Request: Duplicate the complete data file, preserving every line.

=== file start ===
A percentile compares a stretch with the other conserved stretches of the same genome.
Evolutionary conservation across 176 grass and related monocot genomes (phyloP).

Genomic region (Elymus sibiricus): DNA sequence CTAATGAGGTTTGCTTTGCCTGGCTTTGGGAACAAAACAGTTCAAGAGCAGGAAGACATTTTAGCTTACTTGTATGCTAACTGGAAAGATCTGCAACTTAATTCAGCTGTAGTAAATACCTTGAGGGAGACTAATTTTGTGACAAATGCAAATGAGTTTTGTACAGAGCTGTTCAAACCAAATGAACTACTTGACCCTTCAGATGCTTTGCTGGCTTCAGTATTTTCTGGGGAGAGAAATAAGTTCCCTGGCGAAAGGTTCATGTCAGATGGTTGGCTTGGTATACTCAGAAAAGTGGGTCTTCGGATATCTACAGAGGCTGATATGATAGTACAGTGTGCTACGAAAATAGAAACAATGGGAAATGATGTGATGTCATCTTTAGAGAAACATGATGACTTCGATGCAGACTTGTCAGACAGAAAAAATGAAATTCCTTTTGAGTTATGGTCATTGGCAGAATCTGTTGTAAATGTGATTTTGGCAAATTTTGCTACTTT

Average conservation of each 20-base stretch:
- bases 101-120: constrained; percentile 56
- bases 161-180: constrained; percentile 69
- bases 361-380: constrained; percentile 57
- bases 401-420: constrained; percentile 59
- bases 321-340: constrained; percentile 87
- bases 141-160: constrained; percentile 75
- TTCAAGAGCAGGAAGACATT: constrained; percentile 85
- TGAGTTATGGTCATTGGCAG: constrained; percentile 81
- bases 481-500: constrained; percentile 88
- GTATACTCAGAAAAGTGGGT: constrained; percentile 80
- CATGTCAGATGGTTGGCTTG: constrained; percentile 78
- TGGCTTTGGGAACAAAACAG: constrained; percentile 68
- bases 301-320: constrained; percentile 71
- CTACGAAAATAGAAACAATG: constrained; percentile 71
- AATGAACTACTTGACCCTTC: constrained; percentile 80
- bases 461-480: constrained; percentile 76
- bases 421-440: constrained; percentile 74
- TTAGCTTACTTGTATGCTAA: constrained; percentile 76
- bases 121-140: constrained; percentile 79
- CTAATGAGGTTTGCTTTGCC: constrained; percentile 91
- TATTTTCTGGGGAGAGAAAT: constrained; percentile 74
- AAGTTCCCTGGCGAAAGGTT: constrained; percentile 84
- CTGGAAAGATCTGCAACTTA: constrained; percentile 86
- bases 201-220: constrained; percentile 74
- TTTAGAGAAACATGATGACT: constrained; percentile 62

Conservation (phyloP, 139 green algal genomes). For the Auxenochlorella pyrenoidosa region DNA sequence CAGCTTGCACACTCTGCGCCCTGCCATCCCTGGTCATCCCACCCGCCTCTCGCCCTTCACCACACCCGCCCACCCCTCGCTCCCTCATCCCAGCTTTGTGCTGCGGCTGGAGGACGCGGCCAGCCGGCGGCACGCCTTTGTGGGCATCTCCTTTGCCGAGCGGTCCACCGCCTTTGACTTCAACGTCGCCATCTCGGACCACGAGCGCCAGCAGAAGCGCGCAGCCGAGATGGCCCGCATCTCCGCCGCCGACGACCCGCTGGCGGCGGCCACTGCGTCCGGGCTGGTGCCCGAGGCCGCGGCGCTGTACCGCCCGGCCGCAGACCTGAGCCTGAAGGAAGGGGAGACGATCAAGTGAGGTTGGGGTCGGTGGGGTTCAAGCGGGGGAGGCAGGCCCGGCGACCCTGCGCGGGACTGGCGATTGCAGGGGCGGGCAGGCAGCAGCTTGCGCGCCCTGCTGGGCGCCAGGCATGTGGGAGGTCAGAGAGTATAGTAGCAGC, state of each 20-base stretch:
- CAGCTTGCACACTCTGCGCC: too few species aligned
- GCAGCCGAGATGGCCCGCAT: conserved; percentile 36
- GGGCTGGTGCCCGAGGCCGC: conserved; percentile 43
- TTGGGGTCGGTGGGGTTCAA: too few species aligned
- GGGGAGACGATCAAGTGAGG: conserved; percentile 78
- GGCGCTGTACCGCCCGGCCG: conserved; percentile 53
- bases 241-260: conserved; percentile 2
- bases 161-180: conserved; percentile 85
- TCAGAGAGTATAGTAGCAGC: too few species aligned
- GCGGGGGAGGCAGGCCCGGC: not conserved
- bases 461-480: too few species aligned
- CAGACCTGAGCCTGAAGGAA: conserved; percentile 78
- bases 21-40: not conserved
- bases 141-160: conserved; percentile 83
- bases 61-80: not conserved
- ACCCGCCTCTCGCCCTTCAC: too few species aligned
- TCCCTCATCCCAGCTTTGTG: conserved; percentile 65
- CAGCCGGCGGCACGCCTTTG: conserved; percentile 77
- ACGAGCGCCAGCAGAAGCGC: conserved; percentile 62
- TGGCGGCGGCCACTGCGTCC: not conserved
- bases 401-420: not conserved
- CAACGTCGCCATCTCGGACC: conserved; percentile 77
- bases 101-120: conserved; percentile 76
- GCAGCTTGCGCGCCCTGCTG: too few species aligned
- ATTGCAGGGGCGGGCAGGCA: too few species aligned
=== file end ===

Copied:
A percentile compares a stretch with the other conserved stretches of the same genome.
Evolutionary conservation across 176 grass and related monocot genomes (phyloP).

Genomic region (Elymus sibiricus): DNA sequence CTAATGAGGTTTGCTTTGCCTGGCTTTGGGAACAAAACAGTTCAAGAGCAGGAAGACATTTTAGCTTACTTGTATGCTAACTGGAAAGATCTGCAACTTAATTCAGCTGTAGTAAATACCTTGAGGGAGACTAATTTTGTGACAAATGCAAATGAGTTTTGTACAGAGCTGTTCAAACCAAATGAACTACTTGACCCTTCAGATGCTTTGCTGGCTTCAGTATTTTCTGGGGAGAGAAATAAGTTCCCTGGCGAAAGGTTCATGTCAGATGGTTGGCTTGGTATACTCAGAAAAGTGGGTCTTCGGATATCTACAGAGGCTGATATGATAGTACAGTGTGCTACGAAAATAGAAACAATGGGAAATGATGTGATGTCATCTTTAGAGAAACATGATGACTTCGATGCAGACTTGTCAGACAGAAAAAATGAAATTCCTTTTGAGTTATGGTCATTGGCAGAATCTGTTGTAAATGTGATTTTGGCAAATTTTGCTACTTT

Average conservation of each 20-base stretch:
- bases 101-120: constrained; percentile 56
- bases 161-180: constrained; percentile 69
- bases 361-380: constrained; percentile 57
- bases 401-420: constrained; percentile 59
- bases 321-340: constrained; percentile 87
- bases 141-160: constrained; percentile 75
- TTCAAGAGCAGGAAGACATT: constrained; percentile 85
- TGAGTTATGGTCATTGGCAG: constrained; percentile 81
- bases 481-500: constrained; percentile 88
- GTATACTCAGAAAAGTGGGT: constrained; percentile 80
- CATGTCAGATGGTTGGCTTG: constrained; percentile 78
- TGGCTTTGGGAACAAAACAG: constrained; percentile 68
- bases 301-320: constrained; percentile 71
- CTACGAAAATAGAAACAATG: constrained; percentile 71
- AATGAACTACTTGACCCTTC: constrained; percentile 80
- bases 461-480: constrained; percentile 76
- bases 421-440: constrained; percentile 74
- TTAGCTTACTTGTATGCTAA: constrained; percentile 76
- bases 121-140: constrained; percentile 79
- CTAATGAGGTTTGCTTTGCC: constrained; percentile 91
- TATTTTCTGGGGAGAGAAAT: constrained; percentile 74
- AAGTTCCCTGGCGAAAGGTT: constrained; percentile 84
- CTGGAAAGATCTGCAACTTA: constrained; percentile 86
- bases 201-220: constrained; percentile 74
- TTTAGAGAAACATGATGACT: constrained; percentile 62

Conservation (phyloP, 139 green algal genomes). For the Auxenochlorella pyrenoidosa region DNA sequence CAGCTTGCACACTCTGCGCCCTGCCATCCCTGGTCATCCCACCCGCCTCTCGCCCTTCACCACACCCGCCCACCCCTCGCTCCCTCATCCCAGCTTTGTGCTGCGGCTGGAGGACGCGGCCAGCCGGCGGCACGCCTTTGTGGGCATCTCCTTTGCCGAGCGGTCCACCGCCTTTGACTTCAACGTCGCCATCTCGGACCACGAGCGCCAGCAGAAGCGCGCAGCCGAGATGGCCCGCATCTCCGCCGCCGACGACCCGCTGGCGGCGGCCACTGCGTCCGGGCTGGTGCCCGAGGCCGCGGCGCTGTACCGCCCGGCCGCAGACCTGAGCCTGAAGGAAGGGGAGACGATCAAGTGAGGTTGGGGTCGGTGGGGTTCAAGCGGGGGAGGCAGGCCCGGCGACCCTGCGCGGGACTGGCGATTGCAGGGGCGGGCAGGCAGCAGCTTGCGCGCCCTGCTGGGCGCCAGGCATGTGGGAGGTCAGAGAGTATAGTAGCAGC, state of each 20-base stretch:
- CAGCTTGCACACTCTGCGCC: too few species aligned
- GCAGCCGAGATGGCCCGCAT: conserved; percentile 36
- GGGCTGGTGCCCGAGGCCGC: conserved; percentile 43
- TTGGGGTCGGTGGGGTTCAA: too few species aligned
- GGGGAGACGATCAAGTGAGG: conserved; percentile 78
- GGCGCTGTACCGCCCGGCCG: conserved; percentile 53
- bases 241-260: conserved; percentile 2
- bases 161-180: conserved; percentile 85
- TCAGAGAGTATAGTAGCAGC: too few species aligned
- GCGGGGGAGGCAGGCCCGGC: not conserved
- bases 461-480: too few species aligned
- CAGACCTGAGCCTGAAGGAA: conserved; percentile 78
- bases 21-40: not conserved
- bases 141-160: conserved; percentile 83
- bases 61-80: not conserved
- ACCCGCCTCTCGCCCTTCAC: too few species aligned
- TCCCTCATCCCAGCTTTGTG: conserved; percentile 65
- CAGCCGGCGGCACGCCTTTG: conserved; percentile 77
- ACGAGCGCCAGCAGAAGCGC: conserved; percentile 62
- TGGCGGCGGCCACTGCGTCC: not conserved
- bases 401-420: not conserved
- CAACGTCGCCATCTCGGACC: conserved; percentile 77
- bases 101-120: conserved; percentile 76
- GCAGCTTGCGCGCCCTGCTG: too few species aligned
- ATTGCAGGGGCGGGCAGGCA: too few species aligned